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Picking the right size - aka making sure you garment will be worn

You have seen a garment pattern you really like the look of but aren’t sure how to decide which size to make. It is something we’ll all come across at some point. You can’t try on a pattern and a bag of yarn.


Choosing a size is partly about comparing the sizes in a pattern with the size and shape of the person who is going to wear the finished item but also about their personal preferences about how they like to wear a garment. For example, a designer might imagine a sweater as an oversized outer garment but you think you’d like it tighter on you.



To work out what size to make, a good place to start is by looking at what size information is included in the pattern.


To fit and actual measurements

There will usually be a “to fit size” which could be given as a chest measurement, an age range in children’s patterns or for women a dress size. To be honest, an age range or a dress size may not tell you that much because of the variety in the speed kids grow at or in the measurements meant by a particular dress size. It is also worth remembering that the to fit size isn’t giving you the actual measurement of the finished garment.


Some patterns will also give an “actual” or “finished” size measurement for the chest which you may find more useful in deciding what is best for you. For example, a cardigan a to fit measurement of 97cm may have an actual chest size of 109cm to allow for a layer underneath.


Ease

In other patterns, you may see a note about “ease” rather than one or other of the to fit and actual size measurements. Ease refers to the difference between these.


Positive ease means the garment is looser than the body measurement. So, the cardigan used as an example above would have a positive ease of 12cm.


With negative ease, the actual size of the garment is smaller than the to fit measurement. For example, you might see a sock pattern with finished foot circumference of 17.5cm and a to fit size of 20cm. Because you might want your sock to stretch over your foot, it has a negative ease of 2.5cm.




No ease means the finished size is the same as the to fit measurement.


If your pattern refers to ease, make sure you know whether the measurements given are for to fit or for the finished garment (ie they includes the ease). If something has an ease of 10cm, this could make a massive difference to whether your garment fits or not!


Other measurements and schematics

Your pattern will also give other useful measurements. For garments you will usually have a neck to hem length and the length of the sleeve from the cuff to where it joins the body.


You may also have a schematic or plan of your garment that gives more measurements such as the width of the neck, the waist size if there is shaping and the upper arm circumference which can help you understand more about the fit.

Measuring yourself or someone else

Now you have an idea about the size of the garment in the pattern, you need to know how that compares to you or the intended recipient.


Write a list of the measurements given in the pattern and do your own one for each of those. This will help you avoid problems like sleeves that are too long or too tight. Very few of us are an exact match from the standard size charts designers use as a starting point.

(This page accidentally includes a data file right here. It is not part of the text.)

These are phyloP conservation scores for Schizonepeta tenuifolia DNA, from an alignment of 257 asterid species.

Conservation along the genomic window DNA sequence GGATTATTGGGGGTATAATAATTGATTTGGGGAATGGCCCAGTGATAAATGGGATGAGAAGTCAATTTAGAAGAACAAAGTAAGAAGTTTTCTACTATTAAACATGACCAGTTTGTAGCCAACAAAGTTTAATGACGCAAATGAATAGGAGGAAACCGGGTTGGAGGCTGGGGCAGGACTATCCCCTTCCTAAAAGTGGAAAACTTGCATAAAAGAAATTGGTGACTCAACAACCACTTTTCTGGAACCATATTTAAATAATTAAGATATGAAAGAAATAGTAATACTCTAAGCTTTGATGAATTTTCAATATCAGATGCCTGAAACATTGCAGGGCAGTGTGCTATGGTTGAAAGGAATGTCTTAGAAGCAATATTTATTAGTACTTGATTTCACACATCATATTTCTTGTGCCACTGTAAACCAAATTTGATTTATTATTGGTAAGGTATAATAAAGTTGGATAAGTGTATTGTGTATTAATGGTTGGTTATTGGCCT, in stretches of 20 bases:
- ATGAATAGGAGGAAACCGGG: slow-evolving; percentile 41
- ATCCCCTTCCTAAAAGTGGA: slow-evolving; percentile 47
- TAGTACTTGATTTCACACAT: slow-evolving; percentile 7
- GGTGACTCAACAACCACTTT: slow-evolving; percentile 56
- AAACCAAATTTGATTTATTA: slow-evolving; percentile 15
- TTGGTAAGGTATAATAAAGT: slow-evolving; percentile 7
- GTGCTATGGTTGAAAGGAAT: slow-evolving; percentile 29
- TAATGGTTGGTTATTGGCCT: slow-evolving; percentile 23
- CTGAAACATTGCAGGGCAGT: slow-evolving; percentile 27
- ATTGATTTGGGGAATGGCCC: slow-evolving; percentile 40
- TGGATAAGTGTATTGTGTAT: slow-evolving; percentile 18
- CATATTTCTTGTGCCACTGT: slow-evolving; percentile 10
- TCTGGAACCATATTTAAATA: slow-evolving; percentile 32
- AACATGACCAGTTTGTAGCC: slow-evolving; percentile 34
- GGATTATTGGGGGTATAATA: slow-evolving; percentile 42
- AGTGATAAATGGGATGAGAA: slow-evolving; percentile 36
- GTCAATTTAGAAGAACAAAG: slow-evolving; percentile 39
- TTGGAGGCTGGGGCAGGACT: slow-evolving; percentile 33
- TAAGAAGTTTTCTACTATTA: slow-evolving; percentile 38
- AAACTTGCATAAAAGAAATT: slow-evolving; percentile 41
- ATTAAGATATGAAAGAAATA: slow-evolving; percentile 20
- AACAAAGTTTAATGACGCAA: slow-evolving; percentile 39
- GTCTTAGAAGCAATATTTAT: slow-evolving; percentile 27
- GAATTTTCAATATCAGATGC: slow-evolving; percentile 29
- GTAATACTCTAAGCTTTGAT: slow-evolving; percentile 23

To measure yourself or someone else, use a full length flexible measuring tape. People are curved so rulers aren’t much help and those handy retractable measuring tapes you often find in knitting bags may only be a meter long which isn’t useful for some parts of the body.


You want to wrap the tape round the body part at the same level as shown in the schematics as far as possible. Think about where the hem of a sweater sits and where the sleeves join the body. Overlap the end of the tape to get an accurate measurement. Take care not to pull the tape too right – it isn’t a tourniquet – or let it flap about. You want a goldilocks measurement where the tape sits comfortably on the body.


Deciding on your size and fit

Now you know the measurements of the different sizes in your pattern and the measurement of the body it is going to fit.


Sometimes you will be a match for a particular “to fit” size and all the other measurement seem to work so it is fairly easy to choose a size. But you may find that you are between sizes.


To decide whether to go up or down a size, think about how you are going to wear your garment. Is it going to be close to your skin or worn over other layers? If a cardigan has a 5cm positive ease but you want it to go over a couple of layers you might want to go up a size to make it roomier. Or if it has lots of positive ease, it might be more of a relaxed a fit than you’re comfortable with – so you might choose a smaller size.


One thing than can be a big help here is to measure a similar garment you already own and like the fit of. This will give you an idea of which pattern size you will be most comfortable in.


It is worth spending a bit of time thinking about the fit of garments before you start. Afterall you want the final item to be worn and enjoyed.


Knit School includes videos on reading schematics and measuring yourself to help you get the best fit for your knitting.


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